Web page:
A Qantas booking error seated a baby and her parents on different flights home. They say the resulting 12-day delay cost them nearly $12,000 — but the airline will only pay $7,300.

·3 min read
The Braham family told Insider Qantas booked their 13-month-old baby on a different flight from her parents.
Qantas booked Andrew and Stephanie Braham on a separate flight home.Andrew and Stephanie Braham/James D. Morgan via Getty
  • Qantas booked Andrew and Stephanie Braham and their baby daughter on separate flights home.

  • The booking error left the family stranded in Rome, Italy for 12 days.

  • The Brahams say this left them $12,000 out of pocket but the airline will only reimburse them $7,300.

An Australian couple say they were left nearly $12,000 out of pocket after a booking error by Qantas meant their 13-month-old baby was seated on a different flight home.

Andrew and Stephanie Braham ultimately spent 12 days stuck in Rome, Italy, while waiting to fly home as a family, spending thousands on accommodation, baby care, travel, and food.

The Brahams spent three and a half weeks touring Europe before discovering Qantas had moved their baby daughter onto a separate connecting flight on their trip home to Australia.

They were supposed to start their journey home from Rome on July 14 but Qantas could only fly the three of them home together on July 26.

Andrew and Stephanie told Insider it cost them an "absolute fortune" to stay in Rome, Italy's capital and a tourist hotspot, for an extra 12 days. They said there were worse places to get stuck, but they were nonetheless restricted with what they could do.

They calculated they were left out of pocket to the tune of $17,052.52 Australian dollars, or nearly $12,000 US dollars.

They put expenses including accommodation, food, and transport at AU$8,397.09. This included a phone bill of around AU$1,000 after spending more than 20 hours talking to Qantas' customer service line while stuck in Rome, they said.

Insider has verified the Brahams' expenses.

The couple said that Andrew, who is self-employed, lost income because of the delay while Stephanie was forced to take two weeks of annual leave from her job. They put the combined value of these costs at $8,655.63.

In an email to Qantas, the couple outlined their calculation for expenses, Andrew's loss of earnings, and the value of Stephanie's leave, giving a total of AU$17,052.72, equivalent to US$11,893.37. Stephanie said in the same email the couple were willing to accept reimbursement of AU$13,397 in total.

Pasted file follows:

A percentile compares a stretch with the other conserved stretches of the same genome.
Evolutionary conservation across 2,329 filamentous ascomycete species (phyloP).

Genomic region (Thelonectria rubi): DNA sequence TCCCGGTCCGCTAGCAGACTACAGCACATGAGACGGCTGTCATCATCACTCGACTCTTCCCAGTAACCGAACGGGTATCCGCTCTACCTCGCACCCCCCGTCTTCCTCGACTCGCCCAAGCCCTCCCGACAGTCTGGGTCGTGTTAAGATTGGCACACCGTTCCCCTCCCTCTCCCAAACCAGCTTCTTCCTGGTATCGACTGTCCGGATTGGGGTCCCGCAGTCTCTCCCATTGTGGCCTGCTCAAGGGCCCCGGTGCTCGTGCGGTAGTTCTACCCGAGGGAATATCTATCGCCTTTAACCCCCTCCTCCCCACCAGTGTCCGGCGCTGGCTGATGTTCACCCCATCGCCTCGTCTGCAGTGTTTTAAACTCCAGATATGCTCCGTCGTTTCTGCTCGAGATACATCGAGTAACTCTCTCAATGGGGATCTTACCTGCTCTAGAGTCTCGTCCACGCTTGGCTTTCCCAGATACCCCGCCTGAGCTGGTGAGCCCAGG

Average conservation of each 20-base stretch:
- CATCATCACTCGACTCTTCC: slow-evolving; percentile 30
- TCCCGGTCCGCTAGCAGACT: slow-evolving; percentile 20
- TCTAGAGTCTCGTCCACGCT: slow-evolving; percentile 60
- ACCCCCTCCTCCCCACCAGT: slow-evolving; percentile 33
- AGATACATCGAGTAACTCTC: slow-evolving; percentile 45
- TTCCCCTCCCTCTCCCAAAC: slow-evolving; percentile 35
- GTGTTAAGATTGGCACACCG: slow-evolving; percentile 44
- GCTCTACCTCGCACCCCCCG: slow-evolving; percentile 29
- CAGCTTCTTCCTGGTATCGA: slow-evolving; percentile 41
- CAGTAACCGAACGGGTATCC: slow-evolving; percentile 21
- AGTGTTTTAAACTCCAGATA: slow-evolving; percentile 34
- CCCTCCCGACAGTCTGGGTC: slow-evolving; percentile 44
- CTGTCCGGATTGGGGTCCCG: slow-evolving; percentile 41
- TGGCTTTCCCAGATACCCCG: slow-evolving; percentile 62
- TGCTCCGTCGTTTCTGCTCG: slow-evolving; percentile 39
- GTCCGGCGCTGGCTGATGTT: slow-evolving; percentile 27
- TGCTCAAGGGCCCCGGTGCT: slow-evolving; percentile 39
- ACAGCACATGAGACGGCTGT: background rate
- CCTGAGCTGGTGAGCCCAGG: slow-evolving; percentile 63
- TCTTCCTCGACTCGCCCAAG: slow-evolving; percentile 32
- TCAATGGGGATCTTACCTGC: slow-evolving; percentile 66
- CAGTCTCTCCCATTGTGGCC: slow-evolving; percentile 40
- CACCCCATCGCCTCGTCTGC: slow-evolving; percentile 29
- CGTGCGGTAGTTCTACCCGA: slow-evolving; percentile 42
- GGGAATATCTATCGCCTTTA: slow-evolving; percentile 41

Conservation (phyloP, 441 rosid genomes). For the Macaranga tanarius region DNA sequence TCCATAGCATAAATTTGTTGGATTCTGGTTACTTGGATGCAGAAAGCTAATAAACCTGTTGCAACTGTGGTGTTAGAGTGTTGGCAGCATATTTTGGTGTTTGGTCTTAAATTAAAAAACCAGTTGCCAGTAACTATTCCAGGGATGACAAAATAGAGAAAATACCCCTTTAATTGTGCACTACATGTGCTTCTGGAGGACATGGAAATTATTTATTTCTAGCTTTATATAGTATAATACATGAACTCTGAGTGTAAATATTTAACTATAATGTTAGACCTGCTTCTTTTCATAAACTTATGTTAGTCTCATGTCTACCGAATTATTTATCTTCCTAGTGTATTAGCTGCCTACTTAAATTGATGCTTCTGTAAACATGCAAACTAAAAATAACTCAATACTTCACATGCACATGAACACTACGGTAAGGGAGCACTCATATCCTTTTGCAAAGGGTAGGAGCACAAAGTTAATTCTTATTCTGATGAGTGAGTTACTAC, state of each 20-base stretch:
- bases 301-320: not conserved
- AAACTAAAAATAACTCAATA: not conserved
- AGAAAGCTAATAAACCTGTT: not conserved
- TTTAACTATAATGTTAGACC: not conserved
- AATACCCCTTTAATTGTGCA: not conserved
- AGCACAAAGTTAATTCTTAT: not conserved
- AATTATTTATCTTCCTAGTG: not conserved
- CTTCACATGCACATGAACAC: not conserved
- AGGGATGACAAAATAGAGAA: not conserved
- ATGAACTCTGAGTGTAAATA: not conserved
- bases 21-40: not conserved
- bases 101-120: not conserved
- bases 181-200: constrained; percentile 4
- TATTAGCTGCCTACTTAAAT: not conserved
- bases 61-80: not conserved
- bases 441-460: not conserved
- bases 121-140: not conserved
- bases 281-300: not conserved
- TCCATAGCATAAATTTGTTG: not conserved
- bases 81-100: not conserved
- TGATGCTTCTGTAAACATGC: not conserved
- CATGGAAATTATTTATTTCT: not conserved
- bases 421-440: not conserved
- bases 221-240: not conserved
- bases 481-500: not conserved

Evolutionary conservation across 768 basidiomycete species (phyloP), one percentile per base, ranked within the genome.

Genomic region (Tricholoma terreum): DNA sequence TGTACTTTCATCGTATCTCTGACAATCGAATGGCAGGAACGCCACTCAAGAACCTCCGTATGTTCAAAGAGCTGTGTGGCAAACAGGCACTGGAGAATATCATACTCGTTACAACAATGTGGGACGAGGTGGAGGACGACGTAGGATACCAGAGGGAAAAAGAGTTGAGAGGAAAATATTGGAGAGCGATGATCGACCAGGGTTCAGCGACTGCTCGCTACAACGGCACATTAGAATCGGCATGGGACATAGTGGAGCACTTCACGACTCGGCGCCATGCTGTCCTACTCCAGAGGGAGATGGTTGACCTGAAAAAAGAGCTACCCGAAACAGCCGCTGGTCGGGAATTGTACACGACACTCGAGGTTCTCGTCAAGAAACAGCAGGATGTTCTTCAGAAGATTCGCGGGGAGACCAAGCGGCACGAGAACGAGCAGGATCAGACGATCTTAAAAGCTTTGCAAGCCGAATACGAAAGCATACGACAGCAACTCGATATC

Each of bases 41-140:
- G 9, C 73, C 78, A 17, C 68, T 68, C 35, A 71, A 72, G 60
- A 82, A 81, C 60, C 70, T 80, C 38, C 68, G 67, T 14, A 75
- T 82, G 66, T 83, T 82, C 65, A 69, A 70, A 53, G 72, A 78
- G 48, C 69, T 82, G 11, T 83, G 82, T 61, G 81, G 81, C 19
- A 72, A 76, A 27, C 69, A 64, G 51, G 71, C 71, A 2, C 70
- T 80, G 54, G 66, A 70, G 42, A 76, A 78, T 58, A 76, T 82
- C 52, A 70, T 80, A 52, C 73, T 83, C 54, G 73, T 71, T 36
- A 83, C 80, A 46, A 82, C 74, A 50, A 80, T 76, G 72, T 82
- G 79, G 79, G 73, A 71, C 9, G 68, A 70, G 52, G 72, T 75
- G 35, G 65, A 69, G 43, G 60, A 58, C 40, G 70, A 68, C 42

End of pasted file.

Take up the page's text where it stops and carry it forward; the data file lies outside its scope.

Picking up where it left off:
However, Qantas replied offering to reimburse them AU$10,397.09 — the full AU$8,397 for expenses plus a "goodwill" payment of AU$2,000. The airline said its offer was "more than reasonable" and it was unable to further compensate the family.

Insider has seen the email exchange.

"We've apologised to the family and offered to reimburse all of their expenses including their accommodation in Rome, upgraded them to Business for the flight home and offered a $2000 goodwill payment," a Qantas spokesperson told Insider. "We won't be paying the claim they have made on top of this for lost income."

The airline had previously told Andrew and Stephanie it would reimburse them AU$350 for each day of the delay, they said.

Stephanie said that wasn't enough. "We budgeted for three and a half weeks, so to have that extended by two weeks, it's a significant expense," she said, adding that they found toiletries, baby wipes, and nappies extortionately priced in Rome compared with bulk-buying them in Australia.

The couple said they had to spend conservatively in Rome because they weren't sure at the time how much Qantas would reimburse them. They said they visited Vatican City, walked, and read books while trying to keep their daughter occupied.

While they were stranded, the family had to move from a hotel near the airport to a hotel in Rome's suburbs, then an Airbnb. "It's not as though we would go and stay in a nice hotel with a pool," Stephanie said.

When asked by Insider whether they'd fly with Qantas again, the couple said they considered themselves loyal customers, but were looking to switch their reward program to another airline.

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